Philosophy any more reliable as a guide to these authors!) Since then, Louis Loeb, Michael
Ayers, Stephen Gaukroger and Knud Haakonssen have taken various stabs at it. (I note
that the problem of ‘empiricism vs. rationalism’ may not seem enormously relevant or
helpful in understanding Scientific Revolution figures, but in fact, if we look at someone
like Boyle, for whom “There is a big difference betwixt the being able to make
Experiments, and the being able to give a Philosophical Account of them,”5 and Locke’s
closeness to Boyle, the issue starts to emerge there as well.6)
Churchill, when asked the potentially damaging question, if he believed in God, replied “what a
Continental question !”.
I am most familiar with the Kantian source of the problem; Norton also describes its genesis in
Thomas Reid (with Reid’s argument that there is a “Way of Ideas” leading from Descartes to
Locke, Berkeley and Hume, and culminating in scepticism. Reid and Kant are both theorists of this
‘narrative’ and consequently critics of it, in parallel.
Boyle, Sceptical Chymist, in Works, eds. Hunter & Davis, vol. 2, Pickering & Chatto, p. 221.
Peter Alexander, a major (philosophical) specialist of Boyle and Locke, presented a paper on
Locke at a conference in Paris in 2004 entitled “How could a respectable seventeenth-century
empiricist be influenced by Robert Boyle?”
One key issue, first discussed by Norton on p. 332, is the idea that ‘Locke begat Berkeley,
who begat Hume’. It turns out that Locke read a lot of Malebranche (and Gassendi, or at
least Bernier’s major 6-volume digest of Gassendi) and translated three of Pierre Nicole’s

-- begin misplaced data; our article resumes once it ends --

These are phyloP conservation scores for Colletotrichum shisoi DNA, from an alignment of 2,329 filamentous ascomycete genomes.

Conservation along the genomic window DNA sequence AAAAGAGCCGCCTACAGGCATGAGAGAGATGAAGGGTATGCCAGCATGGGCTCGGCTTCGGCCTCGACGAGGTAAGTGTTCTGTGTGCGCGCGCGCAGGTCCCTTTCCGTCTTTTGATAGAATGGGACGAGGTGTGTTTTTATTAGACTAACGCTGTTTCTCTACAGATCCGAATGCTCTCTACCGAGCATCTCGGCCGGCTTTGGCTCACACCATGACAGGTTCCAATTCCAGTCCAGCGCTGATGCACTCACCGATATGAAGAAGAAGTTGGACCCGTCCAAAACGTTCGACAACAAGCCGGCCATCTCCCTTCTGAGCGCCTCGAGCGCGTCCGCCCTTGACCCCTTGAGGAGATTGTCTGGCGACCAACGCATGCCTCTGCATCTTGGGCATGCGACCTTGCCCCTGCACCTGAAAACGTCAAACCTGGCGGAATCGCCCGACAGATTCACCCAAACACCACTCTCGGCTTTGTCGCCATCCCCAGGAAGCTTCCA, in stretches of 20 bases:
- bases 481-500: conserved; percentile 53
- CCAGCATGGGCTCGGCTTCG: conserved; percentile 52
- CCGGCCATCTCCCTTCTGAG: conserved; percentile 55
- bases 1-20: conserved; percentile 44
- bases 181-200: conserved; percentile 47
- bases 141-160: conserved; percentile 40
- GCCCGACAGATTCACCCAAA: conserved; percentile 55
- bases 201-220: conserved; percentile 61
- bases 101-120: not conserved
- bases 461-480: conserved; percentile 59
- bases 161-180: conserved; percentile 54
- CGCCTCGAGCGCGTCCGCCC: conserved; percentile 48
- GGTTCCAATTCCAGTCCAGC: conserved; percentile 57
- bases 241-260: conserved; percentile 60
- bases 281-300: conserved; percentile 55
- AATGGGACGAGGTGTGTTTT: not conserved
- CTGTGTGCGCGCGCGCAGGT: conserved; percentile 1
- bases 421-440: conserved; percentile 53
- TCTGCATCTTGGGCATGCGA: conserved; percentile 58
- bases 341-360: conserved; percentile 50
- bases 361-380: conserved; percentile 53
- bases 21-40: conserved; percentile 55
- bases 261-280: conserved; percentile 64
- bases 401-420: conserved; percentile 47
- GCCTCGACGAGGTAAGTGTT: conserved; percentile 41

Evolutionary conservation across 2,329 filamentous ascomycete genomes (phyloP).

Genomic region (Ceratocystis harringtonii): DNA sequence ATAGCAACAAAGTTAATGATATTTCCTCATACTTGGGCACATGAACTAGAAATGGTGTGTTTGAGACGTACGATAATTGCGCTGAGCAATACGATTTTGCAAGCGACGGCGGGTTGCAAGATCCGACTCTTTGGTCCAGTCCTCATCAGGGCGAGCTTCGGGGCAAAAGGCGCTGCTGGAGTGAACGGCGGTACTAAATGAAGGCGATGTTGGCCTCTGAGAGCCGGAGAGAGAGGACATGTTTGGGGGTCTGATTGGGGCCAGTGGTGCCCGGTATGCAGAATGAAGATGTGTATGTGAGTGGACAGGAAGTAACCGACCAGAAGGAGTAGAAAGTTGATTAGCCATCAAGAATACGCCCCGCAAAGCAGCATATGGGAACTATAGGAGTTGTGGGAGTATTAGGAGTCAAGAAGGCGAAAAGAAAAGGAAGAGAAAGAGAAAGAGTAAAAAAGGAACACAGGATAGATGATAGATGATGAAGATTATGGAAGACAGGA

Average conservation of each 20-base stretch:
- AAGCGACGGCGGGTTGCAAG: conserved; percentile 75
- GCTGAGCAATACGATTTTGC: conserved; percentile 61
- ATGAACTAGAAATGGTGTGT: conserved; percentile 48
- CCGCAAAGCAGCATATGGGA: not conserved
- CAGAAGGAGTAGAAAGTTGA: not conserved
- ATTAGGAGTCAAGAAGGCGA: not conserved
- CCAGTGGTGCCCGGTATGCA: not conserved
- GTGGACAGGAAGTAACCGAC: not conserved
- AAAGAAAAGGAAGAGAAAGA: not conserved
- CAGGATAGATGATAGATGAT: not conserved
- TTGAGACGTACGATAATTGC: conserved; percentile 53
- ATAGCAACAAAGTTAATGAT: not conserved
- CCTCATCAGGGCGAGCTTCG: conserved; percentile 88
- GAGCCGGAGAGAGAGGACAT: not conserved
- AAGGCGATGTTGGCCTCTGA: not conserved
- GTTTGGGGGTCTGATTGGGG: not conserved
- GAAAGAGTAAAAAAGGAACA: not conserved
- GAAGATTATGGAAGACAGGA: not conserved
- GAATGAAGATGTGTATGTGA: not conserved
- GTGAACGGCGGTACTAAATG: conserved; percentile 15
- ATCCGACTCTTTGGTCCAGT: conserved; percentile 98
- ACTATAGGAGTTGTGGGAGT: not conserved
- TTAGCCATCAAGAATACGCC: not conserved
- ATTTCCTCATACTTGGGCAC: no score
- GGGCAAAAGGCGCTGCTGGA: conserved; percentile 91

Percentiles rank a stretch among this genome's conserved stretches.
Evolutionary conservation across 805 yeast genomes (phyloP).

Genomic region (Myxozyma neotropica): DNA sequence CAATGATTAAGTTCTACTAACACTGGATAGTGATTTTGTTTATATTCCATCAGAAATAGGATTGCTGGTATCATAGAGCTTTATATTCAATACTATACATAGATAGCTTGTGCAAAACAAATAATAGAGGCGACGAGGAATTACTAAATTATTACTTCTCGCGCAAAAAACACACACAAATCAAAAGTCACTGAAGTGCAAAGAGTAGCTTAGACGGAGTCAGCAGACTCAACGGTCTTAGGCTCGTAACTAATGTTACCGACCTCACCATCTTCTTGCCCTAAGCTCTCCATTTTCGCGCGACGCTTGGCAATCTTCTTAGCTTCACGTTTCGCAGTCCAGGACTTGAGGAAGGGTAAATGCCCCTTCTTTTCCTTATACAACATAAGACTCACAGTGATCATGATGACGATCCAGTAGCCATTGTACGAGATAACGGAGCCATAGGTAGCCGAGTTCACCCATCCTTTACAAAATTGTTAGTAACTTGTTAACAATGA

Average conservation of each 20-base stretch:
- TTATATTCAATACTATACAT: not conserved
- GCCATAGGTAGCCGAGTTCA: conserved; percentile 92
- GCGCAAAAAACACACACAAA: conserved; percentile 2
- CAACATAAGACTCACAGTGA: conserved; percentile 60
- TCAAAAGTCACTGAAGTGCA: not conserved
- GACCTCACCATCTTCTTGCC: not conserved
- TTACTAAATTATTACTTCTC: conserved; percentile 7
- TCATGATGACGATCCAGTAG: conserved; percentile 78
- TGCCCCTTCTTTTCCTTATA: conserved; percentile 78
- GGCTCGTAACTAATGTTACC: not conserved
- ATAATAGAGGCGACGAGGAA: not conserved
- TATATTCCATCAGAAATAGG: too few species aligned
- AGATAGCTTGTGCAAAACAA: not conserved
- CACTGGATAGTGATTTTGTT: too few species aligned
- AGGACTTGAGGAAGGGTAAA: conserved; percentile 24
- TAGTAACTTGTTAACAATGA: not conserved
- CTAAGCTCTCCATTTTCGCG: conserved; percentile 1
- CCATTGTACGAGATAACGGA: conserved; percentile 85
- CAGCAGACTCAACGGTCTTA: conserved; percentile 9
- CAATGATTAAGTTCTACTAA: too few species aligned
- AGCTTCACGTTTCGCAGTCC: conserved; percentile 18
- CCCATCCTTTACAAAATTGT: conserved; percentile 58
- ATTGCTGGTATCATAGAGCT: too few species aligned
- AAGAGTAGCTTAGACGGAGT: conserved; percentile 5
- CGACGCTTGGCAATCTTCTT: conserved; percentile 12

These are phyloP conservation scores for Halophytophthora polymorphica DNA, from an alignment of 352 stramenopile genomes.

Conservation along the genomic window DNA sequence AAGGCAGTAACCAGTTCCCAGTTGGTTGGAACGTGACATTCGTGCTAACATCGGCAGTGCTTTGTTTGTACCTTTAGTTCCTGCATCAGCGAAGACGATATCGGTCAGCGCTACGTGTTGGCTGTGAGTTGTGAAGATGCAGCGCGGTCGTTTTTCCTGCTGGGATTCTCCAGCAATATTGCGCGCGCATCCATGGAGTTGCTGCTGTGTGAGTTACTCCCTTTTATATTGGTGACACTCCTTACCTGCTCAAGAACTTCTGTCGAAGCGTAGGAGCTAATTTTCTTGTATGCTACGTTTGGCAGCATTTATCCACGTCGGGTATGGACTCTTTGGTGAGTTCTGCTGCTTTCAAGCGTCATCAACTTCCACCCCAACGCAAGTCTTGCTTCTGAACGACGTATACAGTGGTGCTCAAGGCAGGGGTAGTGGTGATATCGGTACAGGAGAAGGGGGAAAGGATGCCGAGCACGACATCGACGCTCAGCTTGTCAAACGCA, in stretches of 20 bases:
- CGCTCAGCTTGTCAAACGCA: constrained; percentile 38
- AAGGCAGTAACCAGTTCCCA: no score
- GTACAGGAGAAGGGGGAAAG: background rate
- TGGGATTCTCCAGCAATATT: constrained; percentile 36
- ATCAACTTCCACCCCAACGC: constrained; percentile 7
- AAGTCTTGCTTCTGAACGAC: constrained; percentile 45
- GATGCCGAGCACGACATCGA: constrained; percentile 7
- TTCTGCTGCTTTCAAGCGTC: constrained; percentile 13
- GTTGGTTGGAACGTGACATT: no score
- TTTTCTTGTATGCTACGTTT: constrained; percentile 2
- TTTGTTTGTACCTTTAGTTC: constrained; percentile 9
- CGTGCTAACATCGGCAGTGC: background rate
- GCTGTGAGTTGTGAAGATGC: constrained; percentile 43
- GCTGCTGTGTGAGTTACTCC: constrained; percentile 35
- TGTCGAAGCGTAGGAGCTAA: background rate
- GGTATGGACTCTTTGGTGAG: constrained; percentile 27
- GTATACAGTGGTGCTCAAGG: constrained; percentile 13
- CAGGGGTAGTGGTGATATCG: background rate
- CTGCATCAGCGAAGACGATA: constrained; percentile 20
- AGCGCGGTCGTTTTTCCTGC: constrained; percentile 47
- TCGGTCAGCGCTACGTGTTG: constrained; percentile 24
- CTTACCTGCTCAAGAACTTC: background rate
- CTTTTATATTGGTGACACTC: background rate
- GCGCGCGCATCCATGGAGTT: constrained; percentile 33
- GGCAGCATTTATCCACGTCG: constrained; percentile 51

Essais de morale; and Hume read a lot of Bayle (and Malebranche). It also turns out that the
main thinker who really defended the credo ‘nihil est in intellectu quod non fuerit in sensu’,
‘nothing in the intellect which was not first in the senses’7 – the closest there is to a slogan
of empiricism – was Gassendi, not a British thinker since he was from the South of France
(Digne, in the Provence Alps). What of the theory of the passions (Spinoza and Hume)?
Or naturalistic accounts of mind (which are more outgrowths of Malebranchian causal
reasoning than of anything empiricist), or the Cambridge Platonists? An additional feature
which is missed in the ‘British Empiricism versus Continental Rationalism’ opposition, is
the existence of what we now call the Scottish Enlightenment, which instead of LockeBerkeley-Hume produces, e.g. the trio ‘Hutcheson-Hume-Smith’, and within which the
whole project of a science of human nature, what later will be called social science, really
emerges (with the figure of Hume the historian).8
A key problem is the development of epistemology as a ‘genre’ and the retroactive vision
we can have, thinking that various thinkers had a self-contained, deliberately conceived
epistemology (hence there is a Platonic epistemology, a Cartesian epistemology, a Lockean
epistemology, etc.). In fact this is very much a later invention, both due to post-Kantian
(particularly neo-Kantian) thinkers and to Reid; and if we look, e.g. at Locke, his
‘epistemology’ is much more motivated by political and ethical concerns (just as Hume’s
epistemology might be instead a dialogue with skepticism).9
Norton runs through various pros and cons of the notion of ‘British empiricism’. I would
just like to point to the claim, first made on p. 334 and reiterated at greater length on p.
Or, in Hobbes’ version, “nihil esse in intellectu humano, quod non prius fuerit in sensu” (“there is nothing